Thursday, May 24, 2018
Politics

Both sides right on Scott election reform

Gov. Rick Scott's recent call to expand early voting — two years after he signed a bill shrinking it — gave both sides of the political spectrum plenty to talk about.

Scott touted his plan as historic, allowing for "a potential of 168 hours, which I think is the most we've ever had."

Meanwhile, "Pink Slip Rick," a campaign organized by liberal activist group Florida Watch Action, tweeted a strikingly different take, saying Scott's proposal "is so vague that it only mandates 48 hours of early voting."

So how many hours does his proposal really call for — a record 168 or paltry 48? The answer takes a little explaining, but here's the takeaway: Both sides are right.

First, a little background: Gov. Jeb Bush signed early voting into law in 2004, giving voters 104 hours over 15 days to vote early. Despite pleas from election supervisors to add more time and voting sites, the Legislature cut the program to 96 hours over 14 days in 2005.

In 2008, amid historic turnout for the presidential election, Gov. Charlie Crist issued an executive order extending early voting to a total of 116 hours. Republicans criticized Crist, then one of their own, for trying to help Democrats, who experts say are more likely to vote early.

In 2011, Republicans reduced the number of early voting days from 14 to eight, with supervisors required to offer between six and 12 hours of early voting each day instead of simply eight hours. That meant local elections supervisors had to offer between 48 hours and 96 hours of early voting over eight days. In 2012, most went with the max, and Scott refused calls to add more early voting time.

On Jan. 17, Scott released three recommendations to lawmakers to improve the elections process: allow supervisors to offer early voting at more places than just city halls, libraries and elections offices; shorten proposed constitutional amendments; and expand early voting up to 14 days.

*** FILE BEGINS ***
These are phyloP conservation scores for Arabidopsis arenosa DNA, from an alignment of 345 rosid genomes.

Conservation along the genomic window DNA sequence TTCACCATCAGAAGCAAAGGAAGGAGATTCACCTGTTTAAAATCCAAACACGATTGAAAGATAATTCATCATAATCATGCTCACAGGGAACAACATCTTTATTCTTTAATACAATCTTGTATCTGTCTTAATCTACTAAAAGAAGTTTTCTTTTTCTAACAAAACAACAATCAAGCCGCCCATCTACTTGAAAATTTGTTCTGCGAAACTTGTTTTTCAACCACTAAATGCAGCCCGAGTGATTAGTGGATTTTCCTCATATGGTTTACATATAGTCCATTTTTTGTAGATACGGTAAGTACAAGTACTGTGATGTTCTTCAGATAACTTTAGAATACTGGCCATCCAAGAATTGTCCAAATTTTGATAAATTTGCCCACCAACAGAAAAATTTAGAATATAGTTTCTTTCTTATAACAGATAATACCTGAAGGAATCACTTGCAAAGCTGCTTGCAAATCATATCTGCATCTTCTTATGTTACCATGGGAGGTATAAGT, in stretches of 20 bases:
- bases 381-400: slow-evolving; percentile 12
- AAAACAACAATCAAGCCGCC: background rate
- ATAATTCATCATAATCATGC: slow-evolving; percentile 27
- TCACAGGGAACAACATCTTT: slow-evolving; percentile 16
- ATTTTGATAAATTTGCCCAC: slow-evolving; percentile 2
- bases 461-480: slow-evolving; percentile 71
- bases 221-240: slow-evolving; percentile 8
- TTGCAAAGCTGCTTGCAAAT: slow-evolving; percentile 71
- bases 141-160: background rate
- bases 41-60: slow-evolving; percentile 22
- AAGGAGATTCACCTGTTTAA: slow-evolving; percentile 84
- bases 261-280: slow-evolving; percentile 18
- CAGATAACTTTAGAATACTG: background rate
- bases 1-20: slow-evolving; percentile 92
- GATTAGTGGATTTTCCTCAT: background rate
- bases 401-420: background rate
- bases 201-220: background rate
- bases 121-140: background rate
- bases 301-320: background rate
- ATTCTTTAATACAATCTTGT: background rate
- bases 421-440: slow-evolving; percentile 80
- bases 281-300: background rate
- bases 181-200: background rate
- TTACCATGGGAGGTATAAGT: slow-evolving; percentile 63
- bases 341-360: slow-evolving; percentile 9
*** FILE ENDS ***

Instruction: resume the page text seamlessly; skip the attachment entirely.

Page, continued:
"What I think we ought to be doing is give the flexibility to our supervisors of elections, most of them, as you know, are elected county by county, but say you can do anywhere from eight to 14 days, six to 12 hours a day," Scott told South Florida-based WPLG-Channel 10, "so a potential of 168 hours, which I think is the most we've ever had."

So under his proposal, supervisors could provide a maximum of 168 hours of early voting (that's 14 days multiplied by 12 hours a day). The fewest number of hours would be 48 (eight days multiplied by six hours).

Florida Watch Action executive director Amy Ritter said Scott should have restored the number of early voting days back to 14.

"Anything less than that is not a promise to restore or expand early voting," Ritter said.

Scott's ideas largely mirror legislative recommendations of elections supervisors, said Brian Corley, Pasco County supervisor of elections.

"We kind of came to the conclusion that obviously, with Florida being such a huge and diverse state, one size does not fit all," Corley said.

Several supervisors told us they applauded the flexibility they could have under the law.

In Miami-Dade County, a spokeswoman for the supervisor's office said the county would likely offer 14 days with eight hours each day and eight total hours on the weekend, but offer more hours closer to a presidential election. A spokeswoman for Broward County's elections office said Broward might go with a similar strategy.

In Hillsborough County, supervisor Craig Latimer said the county has always offered the most hours for early voting that it could, and he could see offering the hypothetical max of 168 hours in a presidential election.

In tiny Franklin County, home to just over 7,000 Panhandle voters, elections supervisor Ida C. Elliott said the full 168 hours would not be feasible, citing overtime costs for workers and a lack of need. But even she wouldn't go to the minimum of 48 hours.

Getting back to our fact-checks, both sides make accurate claims, but cherry-pick the scenario that fits their interest.

Pink Slip Rick's statement reflects the fewest amount of hours a supervisor could offer under Scott's plan. But it omits the fact they could offer more than three times that amount. Pink Slip Rick's claim is Mostly True.

As for Scott, he correctly says his proposal gives supervisors the chance to offer "a potential of 168 hours … the most we've ever had." Scott's full statement includes more detail about the range of possible hours. We rate his statement True.

PolitiFact Florida staff writer Amy Sherman contributed. PolitiFact Florida is partnering with 10 News. See video fact-checks at WTSP.com/PolitiFact.

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